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SIR JOHN FROISSART Chronicles of England, France, Spain and the adjoining countries from the latter part of the reign of Edward II to the coronation of Henry IV. Vol.3

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SIR JOHN FROISSART
Chronicles of England, France, Spain and the adjoining countries from the latter part of the reign of Edward II to the coronation of Henry IV. Vol.3
page 271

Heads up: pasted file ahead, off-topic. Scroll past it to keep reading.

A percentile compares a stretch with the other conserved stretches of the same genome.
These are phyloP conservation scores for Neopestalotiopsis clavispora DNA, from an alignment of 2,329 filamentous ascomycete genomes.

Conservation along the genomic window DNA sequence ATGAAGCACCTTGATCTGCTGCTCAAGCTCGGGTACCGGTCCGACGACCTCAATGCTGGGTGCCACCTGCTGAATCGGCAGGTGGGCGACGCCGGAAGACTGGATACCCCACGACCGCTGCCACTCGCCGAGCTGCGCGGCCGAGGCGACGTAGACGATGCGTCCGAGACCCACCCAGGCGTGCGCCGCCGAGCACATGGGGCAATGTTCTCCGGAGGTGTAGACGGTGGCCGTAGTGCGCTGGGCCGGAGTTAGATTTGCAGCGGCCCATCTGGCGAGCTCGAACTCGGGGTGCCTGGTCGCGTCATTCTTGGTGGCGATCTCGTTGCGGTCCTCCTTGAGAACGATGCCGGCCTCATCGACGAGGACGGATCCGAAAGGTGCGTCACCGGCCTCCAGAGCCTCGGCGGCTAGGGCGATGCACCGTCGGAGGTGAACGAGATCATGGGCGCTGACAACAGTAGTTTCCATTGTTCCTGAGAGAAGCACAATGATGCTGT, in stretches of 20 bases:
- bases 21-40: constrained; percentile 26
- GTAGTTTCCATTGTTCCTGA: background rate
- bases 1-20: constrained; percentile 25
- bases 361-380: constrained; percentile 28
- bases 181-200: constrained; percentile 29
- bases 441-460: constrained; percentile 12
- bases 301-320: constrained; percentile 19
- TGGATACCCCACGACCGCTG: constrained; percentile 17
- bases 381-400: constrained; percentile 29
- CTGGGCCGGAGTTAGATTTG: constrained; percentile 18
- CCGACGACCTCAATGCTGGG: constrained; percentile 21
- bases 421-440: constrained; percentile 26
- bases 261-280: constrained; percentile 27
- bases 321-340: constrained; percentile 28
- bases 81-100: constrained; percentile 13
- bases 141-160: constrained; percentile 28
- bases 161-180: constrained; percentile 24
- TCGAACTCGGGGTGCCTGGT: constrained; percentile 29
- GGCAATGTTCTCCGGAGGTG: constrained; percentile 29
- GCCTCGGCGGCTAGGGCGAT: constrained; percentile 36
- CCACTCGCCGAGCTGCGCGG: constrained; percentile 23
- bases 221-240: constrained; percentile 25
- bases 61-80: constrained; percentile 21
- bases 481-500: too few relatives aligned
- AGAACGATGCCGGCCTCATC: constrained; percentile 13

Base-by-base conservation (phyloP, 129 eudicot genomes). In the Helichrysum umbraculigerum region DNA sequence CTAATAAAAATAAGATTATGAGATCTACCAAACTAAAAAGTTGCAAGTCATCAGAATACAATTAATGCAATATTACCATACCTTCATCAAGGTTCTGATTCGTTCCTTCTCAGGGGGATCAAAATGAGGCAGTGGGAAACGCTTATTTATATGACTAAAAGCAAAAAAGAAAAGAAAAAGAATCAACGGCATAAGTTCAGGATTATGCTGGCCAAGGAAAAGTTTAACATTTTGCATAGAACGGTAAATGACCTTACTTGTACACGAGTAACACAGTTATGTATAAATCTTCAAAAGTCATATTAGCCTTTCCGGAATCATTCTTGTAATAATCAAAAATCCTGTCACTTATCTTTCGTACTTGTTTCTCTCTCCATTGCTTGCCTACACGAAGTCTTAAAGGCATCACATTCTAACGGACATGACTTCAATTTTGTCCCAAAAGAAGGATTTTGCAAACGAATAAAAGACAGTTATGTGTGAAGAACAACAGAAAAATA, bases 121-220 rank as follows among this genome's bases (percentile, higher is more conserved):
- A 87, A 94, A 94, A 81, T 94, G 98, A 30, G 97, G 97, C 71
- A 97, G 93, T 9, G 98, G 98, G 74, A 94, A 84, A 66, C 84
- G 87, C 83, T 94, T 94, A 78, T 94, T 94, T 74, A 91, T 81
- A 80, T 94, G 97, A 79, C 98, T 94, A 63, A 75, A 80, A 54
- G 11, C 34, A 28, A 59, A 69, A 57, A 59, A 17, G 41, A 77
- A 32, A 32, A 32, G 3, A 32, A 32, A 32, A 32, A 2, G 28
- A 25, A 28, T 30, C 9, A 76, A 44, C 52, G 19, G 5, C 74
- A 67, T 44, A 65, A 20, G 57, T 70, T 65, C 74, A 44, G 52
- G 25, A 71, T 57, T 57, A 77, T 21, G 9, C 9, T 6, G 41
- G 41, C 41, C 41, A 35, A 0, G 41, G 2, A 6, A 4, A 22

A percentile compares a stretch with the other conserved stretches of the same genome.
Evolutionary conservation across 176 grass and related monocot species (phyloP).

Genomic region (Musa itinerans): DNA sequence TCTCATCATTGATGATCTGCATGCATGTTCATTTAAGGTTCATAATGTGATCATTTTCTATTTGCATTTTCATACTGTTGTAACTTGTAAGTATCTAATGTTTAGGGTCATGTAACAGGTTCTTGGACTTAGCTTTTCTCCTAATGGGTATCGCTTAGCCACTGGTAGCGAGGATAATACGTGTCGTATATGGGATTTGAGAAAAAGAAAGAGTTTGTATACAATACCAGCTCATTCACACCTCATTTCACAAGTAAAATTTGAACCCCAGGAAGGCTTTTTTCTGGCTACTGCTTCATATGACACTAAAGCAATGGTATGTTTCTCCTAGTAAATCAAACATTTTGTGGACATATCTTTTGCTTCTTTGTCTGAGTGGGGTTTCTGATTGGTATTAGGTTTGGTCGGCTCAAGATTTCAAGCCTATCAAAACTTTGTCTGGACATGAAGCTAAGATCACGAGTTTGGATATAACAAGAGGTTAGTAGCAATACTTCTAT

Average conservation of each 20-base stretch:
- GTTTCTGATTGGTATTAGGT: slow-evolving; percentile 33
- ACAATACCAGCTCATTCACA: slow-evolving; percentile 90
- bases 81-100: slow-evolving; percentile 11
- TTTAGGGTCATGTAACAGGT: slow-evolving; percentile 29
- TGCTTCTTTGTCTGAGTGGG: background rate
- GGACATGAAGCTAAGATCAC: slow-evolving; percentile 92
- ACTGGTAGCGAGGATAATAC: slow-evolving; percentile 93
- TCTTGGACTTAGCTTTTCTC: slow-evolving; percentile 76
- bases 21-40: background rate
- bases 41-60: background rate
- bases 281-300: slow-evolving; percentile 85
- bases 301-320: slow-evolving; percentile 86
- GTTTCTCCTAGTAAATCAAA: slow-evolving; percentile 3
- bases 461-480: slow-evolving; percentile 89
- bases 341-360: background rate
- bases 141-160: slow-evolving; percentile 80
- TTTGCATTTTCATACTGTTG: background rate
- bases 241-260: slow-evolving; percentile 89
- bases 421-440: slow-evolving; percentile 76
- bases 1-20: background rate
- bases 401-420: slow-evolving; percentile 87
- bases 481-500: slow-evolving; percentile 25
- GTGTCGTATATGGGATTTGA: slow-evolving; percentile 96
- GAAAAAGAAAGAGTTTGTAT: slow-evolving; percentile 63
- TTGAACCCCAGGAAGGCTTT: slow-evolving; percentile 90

fear, and, by valiantly fighting, drove fhe com* panions far back, even within the barriers. When they were% in that fituation, the combat became more hot : many were killed and wounded on both fides. It would have been very hard with the com-panies, if the governor had not ordered all the townf-people to take arms and affift, to the utmoft of their power, thofe who were attached to the fervice of their prince. The inhabitants immediately took to their arms,, and united themfelves with the companies in the fray. Even the women, having colle&ed ftones, afcended their garrets, whence they flung fo many on the ' French that they had fufficient employment in fliield-ing themfelves from them, and by wounding many made them retreat. The companions, upon this, toftk courage (for they had been fo*- a confiderable time in great peril), and boldly attacked the French. Many as gallant deeds were performed by captures and refcues as had been feen for fome time, though the companies were but few in comparifon of the French : every man exerted himfelf to do his duty well, and to drive the enemy by force out of the town. It happened, that during this engagement, the baftard de Breteuil and Nandon de Bagerant, with about four hundred men whom they commanded, entered the back way into the town. They had marched.all night with the greateft expedition 5 fat they had had information how the Fjench were be* fieging their comrades in Montauban. The battle, was now renewed with feefh vigour \ and the French were


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